───I understand that DENSO will face a lot of tough challenges as it strives to commercialize its SOEC system. What will drive you to overcome those challenges?
Yamahara：I’m working hard to lay the new foundations for business in new fields. It is estimated that the hydrogen market will grow to 300 billion yen by the year 2035, and I’m sure that DENSO focused on the projects and wants to steadily grow its share in that market.
While closely monitoring hydrogen-related trends within DENSO and throughout the wider world, I will work on the project with the determination that I will take responsibility for the period of the second foundation of DENSO and I will grow the SOEC products to a core pillar of its business.
───It’s inspiring to see you aiming so high.
Yamahara：Truthfully, the pressure to succeed is at least as strong as my desire to succeed. Regardless, I think my desire to keep building something new from scratch is motivated by my love of the challenge itself. If my hard work results in a better future for the environment and people everywhere, then I’m happy to take on any challenge.
Although building something new from the ground up may seem difficult, my experience so far has been very useful for that, and so I’m moving forward one step at a time, in trial-and-error fashion.
Pursuing work that will affect coming generations, and putting one’s goals into words
───Finally, I have one more question: what are your personal dreams and ambitions?
Yamahara：Well, it goes without saying that I hope to succeed with commercializing SOEC products, and to overcome any problems that emerge thereafter as I continue with my day-to-day work. Many technologies other than SOEC products are supposed to spread in future toward the realization of the carbon neutrality. If it becomes necessary to coordinate with and adapt to those new technologies, we’ll likely have to face new and unimagined challenges as a result.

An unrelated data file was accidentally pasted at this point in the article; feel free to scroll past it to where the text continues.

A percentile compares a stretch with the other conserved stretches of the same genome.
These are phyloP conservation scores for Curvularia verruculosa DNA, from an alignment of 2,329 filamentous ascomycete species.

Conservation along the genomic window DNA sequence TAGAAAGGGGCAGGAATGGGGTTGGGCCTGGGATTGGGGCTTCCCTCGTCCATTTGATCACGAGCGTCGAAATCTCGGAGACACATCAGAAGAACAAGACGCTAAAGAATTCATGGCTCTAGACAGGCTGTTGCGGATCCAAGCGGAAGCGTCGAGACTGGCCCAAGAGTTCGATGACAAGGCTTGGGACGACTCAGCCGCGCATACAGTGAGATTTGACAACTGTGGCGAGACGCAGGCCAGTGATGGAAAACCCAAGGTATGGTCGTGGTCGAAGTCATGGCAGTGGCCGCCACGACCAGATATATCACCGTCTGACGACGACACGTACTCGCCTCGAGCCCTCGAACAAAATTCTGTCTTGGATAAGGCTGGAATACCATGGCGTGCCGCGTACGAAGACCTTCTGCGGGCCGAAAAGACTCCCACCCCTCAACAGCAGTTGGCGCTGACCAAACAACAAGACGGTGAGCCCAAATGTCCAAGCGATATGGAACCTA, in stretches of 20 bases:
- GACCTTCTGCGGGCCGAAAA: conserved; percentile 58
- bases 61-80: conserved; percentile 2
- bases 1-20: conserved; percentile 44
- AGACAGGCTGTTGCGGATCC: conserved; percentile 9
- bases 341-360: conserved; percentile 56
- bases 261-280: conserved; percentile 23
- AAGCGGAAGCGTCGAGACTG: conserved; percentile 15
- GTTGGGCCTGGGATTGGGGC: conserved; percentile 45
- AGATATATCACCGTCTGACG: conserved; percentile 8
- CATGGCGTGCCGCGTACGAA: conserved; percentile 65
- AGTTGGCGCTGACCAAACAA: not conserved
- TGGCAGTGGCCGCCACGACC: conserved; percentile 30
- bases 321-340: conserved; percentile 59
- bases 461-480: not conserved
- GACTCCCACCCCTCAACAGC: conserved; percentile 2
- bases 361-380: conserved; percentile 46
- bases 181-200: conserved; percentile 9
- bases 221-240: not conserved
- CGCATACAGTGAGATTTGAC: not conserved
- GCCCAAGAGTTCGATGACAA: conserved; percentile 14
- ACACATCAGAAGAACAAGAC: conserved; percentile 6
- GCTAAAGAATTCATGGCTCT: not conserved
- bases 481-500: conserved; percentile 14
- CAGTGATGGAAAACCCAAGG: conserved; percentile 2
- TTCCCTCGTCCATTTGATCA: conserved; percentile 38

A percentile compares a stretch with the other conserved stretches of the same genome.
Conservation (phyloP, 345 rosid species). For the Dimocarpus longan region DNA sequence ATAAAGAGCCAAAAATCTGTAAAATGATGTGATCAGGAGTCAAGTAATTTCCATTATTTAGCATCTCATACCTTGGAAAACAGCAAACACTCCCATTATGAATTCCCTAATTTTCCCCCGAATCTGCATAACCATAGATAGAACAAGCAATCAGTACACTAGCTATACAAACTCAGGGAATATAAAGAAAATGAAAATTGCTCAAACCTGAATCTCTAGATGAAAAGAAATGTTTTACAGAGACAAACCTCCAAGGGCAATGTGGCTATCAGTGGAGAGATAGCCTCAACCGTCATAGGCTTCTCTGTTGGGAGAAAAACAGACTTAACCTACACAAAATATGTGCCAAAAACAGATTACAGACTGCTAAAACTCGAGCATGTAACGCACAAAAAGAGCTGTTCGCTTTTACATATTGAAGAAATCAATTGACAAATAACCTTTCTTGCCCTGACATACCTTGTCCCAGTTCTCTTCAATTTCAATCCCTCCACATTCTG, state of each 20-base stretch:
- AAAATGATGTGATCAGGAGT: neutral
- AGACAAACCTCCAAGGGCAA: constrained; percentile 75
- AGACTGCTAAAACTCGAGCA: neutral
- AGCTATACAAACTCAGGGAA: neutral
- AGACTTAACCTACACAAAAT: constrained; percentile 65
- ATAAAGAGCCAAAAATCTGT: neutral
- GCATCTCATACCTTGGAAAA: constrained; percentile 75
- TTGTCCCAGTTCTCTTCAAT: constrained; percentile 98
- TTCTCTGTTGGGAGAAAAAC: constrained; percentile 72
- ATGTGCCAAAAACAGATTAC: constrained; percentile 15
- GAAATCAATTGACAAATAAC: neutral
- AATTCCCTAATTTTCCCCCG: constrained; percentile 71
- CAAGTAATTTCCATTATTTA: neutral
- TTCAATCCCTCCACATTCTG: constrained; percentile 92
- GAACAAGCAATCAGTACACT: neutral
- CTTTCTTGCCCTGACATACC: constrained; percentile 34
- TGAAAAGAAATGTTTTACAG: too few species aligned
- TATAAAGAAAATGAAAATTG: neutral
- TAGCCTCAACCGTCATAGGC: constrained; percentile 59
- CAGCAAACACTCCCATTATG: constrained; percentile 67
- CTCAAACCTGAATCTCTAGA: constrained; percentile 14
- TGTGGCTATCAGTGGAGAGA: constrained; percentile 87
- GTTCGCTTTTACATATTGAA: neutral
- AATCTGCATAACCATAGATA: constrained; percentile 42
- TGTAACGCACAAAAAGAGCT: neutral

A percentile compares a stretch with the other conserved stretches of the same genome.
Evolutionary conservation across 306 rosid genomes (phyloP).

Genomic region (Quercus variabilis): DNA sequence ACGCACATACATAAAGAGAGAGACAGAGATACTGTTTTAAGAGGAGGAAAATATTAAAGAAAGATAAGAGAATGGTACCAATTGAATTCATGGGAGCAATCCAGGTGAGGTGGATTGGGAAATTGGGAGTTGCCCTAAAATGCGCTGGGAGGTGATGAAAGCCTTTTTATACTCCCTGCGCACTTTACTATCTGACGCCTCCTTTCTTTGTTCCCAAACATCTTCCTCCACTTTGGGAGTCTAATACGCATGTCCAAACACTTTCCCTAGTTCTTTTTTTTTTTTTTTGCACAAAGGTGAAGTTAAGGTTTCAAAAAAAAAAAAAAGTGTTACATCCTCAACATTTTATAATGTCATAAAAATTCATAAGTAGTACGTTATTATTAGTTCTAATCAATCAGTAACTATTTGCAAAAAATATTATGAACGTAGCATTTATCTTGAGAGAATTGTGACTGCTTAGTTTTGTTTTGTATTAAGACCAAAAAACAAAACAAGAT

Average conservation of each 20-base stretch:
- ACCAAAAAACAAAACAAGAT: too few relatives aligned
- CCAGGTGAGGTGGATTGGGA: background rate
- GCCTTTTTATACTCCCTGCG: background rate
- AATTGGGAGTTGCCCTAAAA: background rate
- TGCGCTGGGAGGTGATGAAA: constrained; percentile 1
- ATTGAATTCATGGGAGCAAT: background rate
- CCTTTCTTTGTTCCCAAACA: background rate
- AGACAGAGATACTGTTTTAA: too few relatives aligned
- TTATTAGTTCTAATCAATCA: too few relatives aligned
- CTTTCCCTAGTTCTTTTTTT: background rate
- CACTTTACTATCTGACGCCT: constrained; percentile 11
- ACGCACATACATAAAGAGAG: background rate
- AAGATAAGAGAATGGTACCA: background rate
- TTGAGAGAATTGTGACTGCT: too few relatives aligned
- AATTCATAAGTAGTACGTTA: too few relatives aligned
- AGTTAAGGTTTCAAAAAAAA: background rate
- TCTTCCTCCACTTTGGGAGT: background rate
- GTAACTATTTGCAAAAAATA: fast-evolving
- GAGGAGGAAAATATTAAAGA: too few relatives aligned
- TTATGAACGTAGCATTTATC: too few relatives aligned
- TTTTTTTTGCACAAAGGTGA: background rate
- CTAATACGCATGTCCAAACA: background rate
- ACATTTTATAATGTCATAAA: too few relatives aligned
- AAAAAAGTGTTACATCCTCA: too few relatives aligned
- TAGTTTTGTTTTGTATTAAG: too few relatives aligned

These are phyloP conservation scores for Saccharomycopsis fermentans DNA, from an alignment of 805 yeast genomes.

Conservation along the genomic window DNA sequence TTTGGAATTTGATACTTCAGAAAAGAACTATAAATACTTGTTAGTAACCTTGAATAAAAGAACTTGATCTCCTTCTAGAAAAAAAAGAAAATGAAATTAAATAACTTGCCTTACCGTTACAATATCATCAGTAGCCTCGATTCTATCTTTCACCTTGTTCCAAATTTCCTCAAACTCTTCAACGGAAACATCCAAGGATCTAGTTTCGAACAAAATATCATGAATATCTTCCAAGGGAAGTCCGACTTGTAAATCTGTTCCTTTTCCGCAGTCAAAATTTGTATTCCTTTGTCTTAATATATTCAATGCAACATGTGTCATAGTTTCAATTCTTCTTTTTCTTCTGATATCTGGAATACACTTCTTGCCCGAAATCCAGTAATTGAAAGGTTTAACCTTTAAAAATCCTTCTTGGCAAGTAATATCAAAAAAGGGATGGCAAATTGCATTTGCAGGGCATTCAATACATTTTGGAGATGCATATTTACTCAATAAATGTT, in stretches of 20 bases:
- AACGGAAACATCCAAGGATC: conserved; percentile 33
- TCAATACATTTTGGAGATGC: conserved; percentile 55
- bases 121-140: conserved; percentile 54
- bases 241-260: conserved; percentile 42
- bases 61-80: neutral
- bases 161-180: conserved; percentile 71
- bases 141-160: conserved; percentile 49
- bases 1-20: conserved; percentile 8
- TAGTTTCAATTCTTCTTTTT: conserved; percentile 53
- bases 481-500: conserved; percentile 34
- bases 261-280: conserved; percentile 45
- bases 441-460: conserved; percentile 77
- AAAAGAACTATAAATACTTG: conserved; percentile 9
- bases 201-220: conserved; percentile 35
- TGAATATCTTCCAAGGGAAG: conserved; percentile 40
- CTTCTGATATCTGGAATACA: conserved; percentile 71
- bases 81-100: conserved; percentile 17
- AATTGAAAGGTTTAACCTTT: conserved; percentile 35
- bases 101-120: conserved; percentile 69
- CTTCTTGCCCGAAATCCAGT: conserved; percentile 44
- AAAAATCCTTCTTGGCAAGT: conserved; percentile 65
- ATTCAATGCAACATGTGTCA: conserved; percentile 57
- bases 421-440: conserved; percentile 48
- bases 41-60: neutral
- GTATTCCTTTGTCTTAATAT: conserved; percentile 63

Each new era brings with it unique new challenges. In my work at DENSO, I want to continue thinking about that future—how particular products are likely to be used, and in which situations and to which types of users they will be useful.
───That’s another example of your ability to look ahead into the future in your work.
Yamahara：Thank you. It takes a long time of 20 or 30 years to achieve carbon neutrality. Even if I can’t change the world now, I hope I will be able to take pride in having been involved in our SOEC commercialization when I look back to now in the future. If I can create something useful for the next generation, it is worth making efforts so far. I want to keep it in mind that we are building a better future through manufacturing.
───Thank you for those inspiring words. I would be happy if you could give any useful advice to others who are trying to discover their own dreams and ambitions.
Yamahara：I think it can be useful to put your desires into words. It may take courage, but I have never been criticized for expressing what I really want to do. Whether your goals are for the benefit of yourself, the company, or society as a whole, it’s always good to take a proactive approach toward your ambitions. DENSO has a corporate culture which supports it. In the past, I often took advantage of one-on-one consultation opportunities at the company to talk with my bosses about various things I wanted to try out including off-the-job things. It helped me get to where I am today, so I hope you all will try it, too.
Ultimately, the desire to try new things will help you realize your dreams.